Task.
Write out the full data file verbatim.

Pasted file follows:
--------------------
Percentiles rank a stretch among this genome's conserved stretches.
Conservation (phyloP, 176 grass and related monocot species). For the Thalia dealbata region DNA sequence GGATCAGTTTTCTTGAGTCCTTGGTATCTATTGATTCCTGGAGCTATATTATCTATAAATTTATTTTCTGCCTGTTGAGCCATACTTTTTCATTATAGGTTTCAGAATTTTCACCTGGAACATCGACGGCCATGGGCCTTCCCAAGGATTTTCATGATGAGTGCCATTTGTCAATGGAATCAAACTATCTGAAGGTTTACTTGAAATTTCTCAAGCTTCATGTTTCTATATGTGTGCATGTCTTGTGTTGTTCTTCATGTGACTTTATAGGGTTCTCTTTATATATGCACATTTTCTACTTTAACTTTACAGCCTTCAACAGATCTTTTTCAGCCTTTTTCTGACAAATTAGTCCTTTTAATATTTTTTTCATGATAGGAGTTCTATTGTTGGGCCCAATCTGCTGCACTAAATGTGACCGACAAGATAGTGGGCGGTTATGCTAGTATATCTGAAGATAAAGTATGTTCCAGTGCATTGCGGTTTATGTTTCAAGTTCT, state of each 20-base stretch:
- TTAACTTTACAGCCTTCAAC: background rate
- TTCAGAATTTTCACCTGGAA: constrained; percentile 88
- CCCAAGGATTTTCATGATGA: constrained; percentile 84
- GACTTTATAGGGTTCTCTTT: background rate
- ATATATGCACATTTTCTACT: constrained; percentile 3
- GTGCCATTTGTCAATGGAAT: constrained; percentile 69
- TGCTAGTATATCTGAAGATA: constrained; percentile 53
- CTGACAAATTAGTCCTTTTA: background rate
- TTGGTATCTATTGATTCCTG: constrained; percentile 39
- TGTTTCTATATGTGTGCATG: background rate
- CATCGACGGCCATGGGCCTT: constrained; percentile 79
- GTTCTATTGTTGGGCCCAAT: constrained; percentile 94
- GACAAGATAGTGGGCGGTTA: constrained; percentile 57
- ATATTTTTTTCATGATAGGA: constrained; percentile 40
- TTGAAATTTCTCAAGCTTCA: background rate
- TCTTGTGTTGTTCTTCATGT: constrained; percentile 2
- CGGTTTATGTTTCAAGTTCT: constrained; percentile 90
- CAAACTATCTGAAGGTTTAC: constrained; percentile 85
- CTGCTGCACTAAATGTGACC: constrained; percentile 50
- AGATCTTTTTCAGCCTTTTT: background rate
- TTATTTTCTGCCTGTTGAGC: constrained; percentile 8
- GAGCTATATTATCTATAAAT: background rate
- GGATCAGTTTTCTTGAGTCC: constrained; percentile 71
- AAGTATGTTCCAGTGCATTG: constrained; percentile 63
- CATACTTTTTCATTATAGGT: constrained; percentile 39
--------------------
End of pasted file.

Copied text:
Percentiles rank a stretch among this genome's conserved stretches.
Conservation (phyloP, 176 grass and related monocot species). For the Thalia dealbata region DNA sequence GGATCAGTTTTCTTGAGTCCTTGGTATCTATTGATTCCTGGAGCTATATTATCTATAAATTTATTTTCTGCCTGTTGAGCCATACTTTTTCATTATAGGTTTCAGAATTTTCACCTGGAACATCGACGGCCATGGGCCTTCCCAAGGATTTTCATGATGAGTGCCATTTGTCAATGGAATCAAACTATCTGAAGGTTTACTTGAAATTTCTCAAGCTTCATGTTTCTATATGTGTGCATGTCTTGTGTTGTTCTTCATGTGACTTTATAGGGTTCTCTTTATATATGCACATTTTCTACTTTAACTTTACAGCCTTCAACAGATCTTTTTCAGCCTTTTTCTGACAAATTAGTCCTTTTAATATTTTTTTCATGATAGGAGTTCTATTGTTGGGCCCAATCTGCTGCACTAAATGTGACCGACAAGATAGTGGGCGGTTATGCTAGTATATCTGAAGATAAAGTATGTTCCAGTGCATTGCGGTTTATGTTTCAAGTTCT, state of each 20-base stretch:
- TTAACTTTACAGCCTTCAAC: background rate
- TTCAGAATTTTCACCTGGAA: constrained; percentile 88
- CCCAAGGATTTTCATGATGA: constrained; percentile 84
- GACTTTATAGGGTTCTCTTT: background rate
- ATATATGCACATTTTCTACT: constrained; percentile 3
- GTGCCATTTGTCAATGGAAT: constrained; percentile 69
- TGCTAGTATATCTGAAGATA: constrained; percentile 53
- CTGACAAATTAGTCCTTTTA: background rate
- TTGGTATCTATTGATTCCTG: constrained; percentile 39
- TGTTTCTATATGTGTGCATG: background rate
- CATCGACGGCCATGGGCCTT: constrained; percentile 79
- GTTCTATTGTTGGGCCCAAT: constrained; percentile 94
- GACAAGATAGTGGGCGGTTA: constrained; percentile 57
- ATATTTTTTTCATGATAGGA: constrained; percentile 40
- TTGAAATTTCTCAAGCTTCA: background rate
- TCTTGTGTTGTTCTTCATGT: constrained; percentile 2
- CGGTTTATGTTTCAAGTTCT: constrained; percentile 90
- CAAACTATCTGAAGGTTTAC: constrained; percentile 85
- CTGCTGCACTAAATGTGACC: constrained; percentile 50
- AGATCTTTTTCAGCCTTTTT: background rate
- TTATTTTCTGCCTGTTGAGC: constrained; percentile 8
- GAGCTATATTATCTATAAAT: background rate
- GGATCAGTTTTCTTGAGTCC: constrained; percentile 71
- AAGTATGTTCCAGTGCATTG: constrained; percentile 63
- CATACTTTTTCATTATAGGT: constrained; percentile 39